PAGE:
Managua, Nicaragua, Jun 20, 2018 / 13:00 pm America/Denver (CNA).
Peace talks mediated last week by the Catholic Church in Nicaragua, between the government of President Daniel Ortega and his opposition, proved to be short-lived as clashes have yet again devolved into violence.
On Friday, June 15, the bishops of Nicaragua, who have been key mediators in peace talks in the majority-Catholic country, reconvened a national dialogue to make known the response of Ortega to the proposals he was given in order to end the crisis.
But by Tuesday, June 19, at least 11 people had died in additional fighting, and the peace talks were yet again abandoned after Ortega’s administration failed to invite international organizations to investigate deaths and acts of violence as promised.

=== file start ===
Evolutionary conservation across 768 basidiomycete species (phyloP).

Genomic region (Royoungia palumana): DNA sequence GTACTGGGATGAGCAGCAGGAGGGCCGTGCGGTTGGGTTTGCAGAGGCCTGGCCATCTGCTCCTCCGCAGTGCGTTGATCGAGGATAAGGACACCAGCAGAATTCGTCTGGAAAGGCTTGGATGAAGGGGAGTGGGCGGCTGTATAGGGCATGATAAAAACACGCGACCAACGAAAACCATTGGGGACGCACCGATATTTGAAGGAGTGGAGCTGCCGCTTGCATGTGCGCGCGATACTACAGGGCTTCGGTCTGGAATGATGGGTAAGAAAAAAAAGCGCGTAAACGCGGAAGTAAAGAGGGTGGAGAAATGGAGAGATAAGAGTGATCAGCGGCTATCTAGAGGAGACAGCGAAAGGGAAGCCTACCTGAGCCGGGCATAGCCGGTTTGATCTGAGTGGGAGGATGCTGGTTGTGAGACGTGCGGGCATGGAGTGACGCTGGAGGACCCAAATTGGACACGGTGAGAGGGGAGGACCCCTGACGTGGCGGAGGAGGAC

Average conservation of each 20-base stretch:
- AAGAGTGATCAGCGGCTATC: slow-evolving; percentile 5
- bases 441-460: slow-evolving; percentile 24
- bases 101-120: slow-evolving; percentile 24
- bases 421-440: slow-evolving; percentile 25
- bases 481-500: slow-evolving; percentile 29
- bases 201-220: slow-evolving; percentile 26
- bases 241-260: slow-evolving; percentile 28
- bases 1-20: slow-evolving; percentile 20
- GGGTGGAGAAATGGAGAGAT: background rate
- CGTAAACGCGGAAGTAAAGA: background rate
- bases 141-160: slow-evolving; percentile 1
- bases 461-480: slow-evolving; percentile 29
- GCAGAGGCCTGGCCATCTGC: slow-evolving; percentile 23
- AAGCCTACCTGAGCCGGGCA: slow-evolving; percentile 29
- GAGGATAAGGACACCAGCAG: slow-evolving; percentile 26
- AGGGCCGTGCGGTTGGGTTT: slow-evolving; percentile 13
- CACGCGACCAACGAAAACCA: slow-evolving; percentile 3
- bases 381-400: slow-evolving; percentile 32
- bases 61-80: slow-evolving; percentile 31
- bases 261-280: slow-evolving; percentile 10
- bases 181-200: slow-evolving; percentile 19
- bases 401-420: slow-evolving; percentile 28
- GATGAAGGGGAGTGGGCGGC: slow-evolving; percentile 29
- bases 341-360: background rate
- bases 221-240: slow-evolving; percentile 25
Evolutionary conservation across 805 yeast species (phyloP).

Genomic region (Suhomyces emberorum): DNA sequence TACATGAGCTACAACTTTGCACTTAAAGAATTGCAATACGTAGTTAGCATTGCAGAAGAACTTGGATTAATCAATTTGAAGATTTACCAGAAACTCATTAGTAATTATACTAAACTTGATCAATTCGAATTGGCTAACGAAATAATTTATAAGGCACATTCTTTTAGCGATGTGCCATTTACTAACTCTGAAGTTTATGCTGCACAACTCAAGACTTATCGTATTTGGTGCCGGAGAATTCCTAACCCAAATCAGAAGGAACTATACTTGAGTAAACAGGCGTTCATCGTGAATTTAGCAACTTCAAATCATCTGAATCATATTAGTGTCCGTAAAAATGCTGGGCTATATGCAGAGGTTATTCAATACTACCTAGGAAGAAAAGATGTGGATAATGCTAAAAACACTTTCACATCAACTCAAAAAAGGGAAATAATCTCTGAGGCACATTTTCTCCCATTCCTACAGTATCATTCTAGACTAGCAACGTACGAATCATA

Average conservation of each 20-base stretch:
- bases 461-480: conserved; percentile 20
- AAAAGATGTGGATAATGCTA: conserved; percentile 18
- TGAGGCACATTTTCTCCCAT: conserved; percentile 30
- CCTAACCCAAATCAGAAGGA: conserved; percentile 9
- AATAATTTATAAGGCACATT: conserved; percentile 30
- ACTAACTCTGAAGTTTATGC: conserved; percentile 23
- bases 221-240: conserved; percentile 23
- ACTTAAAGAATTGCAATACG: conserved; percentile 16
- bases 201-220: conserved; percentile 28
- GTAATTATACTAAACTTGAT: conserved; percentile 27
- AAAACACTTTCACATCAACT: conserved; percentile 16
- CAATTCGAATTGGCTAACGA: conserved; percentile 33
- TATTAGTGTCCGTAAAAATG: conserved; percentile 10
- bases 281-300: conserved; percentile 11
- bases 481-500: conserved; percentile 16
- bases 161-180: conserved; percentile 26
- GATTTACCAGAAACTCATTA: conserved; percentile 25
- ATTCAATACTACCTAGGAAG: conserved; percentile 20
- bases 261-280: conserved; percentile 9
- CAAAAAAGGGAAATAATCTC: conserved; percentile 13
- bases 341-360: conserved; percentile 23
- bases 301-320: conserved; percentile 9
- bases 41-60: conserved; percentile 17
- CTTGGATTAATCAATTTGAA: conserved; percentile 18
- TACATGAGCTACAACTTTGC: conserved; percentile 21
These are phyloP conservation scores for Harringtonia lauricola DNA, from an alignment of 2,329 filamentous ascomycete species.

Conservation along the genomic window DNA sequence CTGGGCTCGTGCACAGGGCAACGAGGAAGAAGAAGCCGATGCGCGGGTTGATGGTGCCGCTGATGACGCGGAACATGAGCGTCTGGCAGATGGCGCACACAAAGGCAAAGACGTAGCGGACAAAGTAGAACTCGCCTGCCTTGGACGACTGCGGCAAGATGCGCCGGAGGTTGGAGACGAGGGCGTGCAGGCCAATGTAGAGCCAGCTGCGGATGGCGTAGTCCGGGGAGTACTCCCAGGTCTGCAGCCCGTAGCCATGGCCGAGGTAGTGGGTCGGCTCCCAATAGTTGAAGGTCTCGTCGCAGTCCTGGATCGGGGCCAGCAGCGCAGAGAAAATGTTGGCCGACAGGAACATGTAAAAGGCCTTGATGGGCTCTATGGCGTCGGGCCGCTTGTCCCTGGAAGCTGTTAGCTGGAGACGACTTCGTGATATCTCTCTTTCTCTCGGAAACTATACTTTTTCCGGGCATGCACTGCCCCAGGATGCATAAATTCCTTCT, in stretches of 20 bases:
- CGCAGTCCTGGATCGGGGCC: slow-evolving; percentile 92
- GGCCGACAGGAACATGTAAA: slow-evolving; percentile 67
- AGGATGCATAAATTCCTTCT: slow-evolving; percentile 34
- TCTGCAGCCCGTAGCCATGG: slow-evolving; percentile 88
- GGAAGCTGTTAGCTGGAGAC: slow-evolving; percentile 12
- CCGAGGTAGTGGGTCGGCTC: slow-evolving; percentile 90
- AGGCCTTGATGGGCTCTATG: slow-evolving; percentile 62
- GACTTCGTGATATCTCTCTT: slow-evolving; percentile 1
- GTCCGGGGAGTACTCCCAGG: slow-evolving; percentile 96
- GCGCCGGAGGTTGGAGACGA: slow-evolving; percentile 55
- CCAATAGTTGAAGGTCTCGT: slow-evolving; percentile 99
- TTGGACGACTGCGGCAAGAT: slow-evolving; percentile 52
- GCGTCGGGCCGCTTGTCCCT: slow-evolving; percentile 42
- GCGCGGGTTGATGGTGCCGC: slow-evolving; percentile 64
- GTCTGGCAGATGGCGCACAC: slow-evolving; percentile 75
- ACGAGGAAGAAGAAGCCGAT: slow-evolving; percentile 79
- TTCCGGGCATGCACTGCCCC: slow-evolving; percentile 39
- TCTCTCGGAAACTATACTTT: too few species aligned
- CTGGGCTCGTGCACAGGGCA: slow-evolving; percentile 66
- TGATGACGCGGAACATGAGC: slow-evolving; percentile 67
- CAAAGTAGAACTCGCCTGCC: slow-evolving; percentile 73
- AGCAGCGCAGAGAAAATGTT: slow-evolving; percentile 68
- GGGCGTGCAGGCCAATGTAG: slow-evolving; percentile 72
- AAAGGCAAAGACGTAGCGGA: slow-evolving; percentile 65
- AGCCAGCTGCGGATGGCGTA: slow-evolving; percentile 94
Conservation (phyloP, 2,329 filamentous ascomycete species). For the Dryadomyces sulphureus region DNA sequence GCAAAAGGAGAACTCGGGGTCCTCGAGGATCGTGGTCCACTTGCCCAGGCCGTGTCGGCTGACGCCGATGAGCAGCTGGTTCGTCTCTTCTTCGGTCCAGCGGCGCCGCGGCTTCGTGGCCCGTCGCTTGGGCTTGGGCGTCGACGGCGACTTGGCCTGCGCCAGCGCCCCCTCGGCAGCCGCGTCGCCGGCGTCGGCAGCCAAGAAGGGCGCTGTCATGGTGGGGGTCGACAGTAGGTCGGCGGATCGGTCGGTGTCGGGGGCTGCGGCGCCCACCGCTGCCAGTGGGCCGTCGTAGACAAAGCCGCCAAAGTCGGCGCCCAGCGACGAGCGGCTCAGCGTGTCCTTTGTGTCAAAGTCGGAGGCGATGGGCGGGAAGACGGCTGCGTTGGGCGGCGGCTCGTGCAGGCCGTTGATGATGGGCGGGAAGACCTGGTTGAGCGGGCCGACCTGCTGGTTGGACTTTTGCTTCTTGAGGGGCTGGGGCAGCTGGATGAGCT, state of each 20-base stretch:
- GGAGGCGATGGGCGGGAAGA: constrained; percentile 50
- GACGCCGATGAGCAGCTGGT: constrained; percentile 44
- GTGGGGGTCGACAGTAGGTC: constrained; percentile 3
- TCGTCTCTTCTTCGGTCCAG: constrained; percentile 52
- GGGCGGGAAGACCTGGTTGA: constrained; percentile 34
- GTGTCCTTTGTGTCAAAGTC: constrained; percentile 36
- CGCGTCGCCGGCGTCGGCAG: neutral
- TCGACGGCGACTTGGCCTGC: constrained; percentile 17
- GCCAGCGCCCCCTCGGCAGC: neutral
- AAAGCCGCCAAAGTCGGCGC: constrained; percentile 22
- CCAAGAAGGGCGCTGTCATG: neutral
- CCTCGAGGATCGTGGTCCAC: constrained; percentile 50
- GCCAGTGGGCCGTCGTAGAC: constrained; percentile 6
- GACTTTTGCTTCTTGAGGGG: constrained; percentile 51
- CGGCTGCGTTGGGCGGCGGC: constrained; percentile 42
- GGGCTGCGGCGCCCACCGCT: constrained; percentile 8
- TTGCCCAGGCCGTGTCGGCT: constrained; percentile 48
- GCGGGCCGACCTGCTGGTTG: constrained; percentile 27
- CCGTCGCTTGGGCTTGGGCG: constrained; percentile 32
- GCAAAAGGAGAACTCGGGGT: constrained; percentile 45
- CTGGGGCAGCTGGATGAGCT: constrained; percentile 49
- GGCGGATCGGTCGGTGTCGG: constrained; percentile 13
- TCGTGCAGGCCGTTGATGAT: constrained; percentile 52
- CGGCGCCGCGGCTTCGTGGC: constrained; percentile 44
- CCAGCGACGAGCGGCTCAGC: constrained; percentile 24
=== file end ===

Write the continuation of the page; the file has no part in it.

Unrest first broke out in the country in April after Ortega, who has been president since 2007, announced social security and pension reforms. The changes were soon abandoned in the face of widespread, vocal opposition, but protests intensified after more than 40 protesters were killed by security forces. Peace talks (which began May 16) had been suspended May 23 for lack of consensus.
Despite the signing of the ceasefire, a family of at least six died in an arson attack on their home and business in Managua June 16. Opposition groups have said a pro-government militia was responsible for the blaze, a charge the government has denied.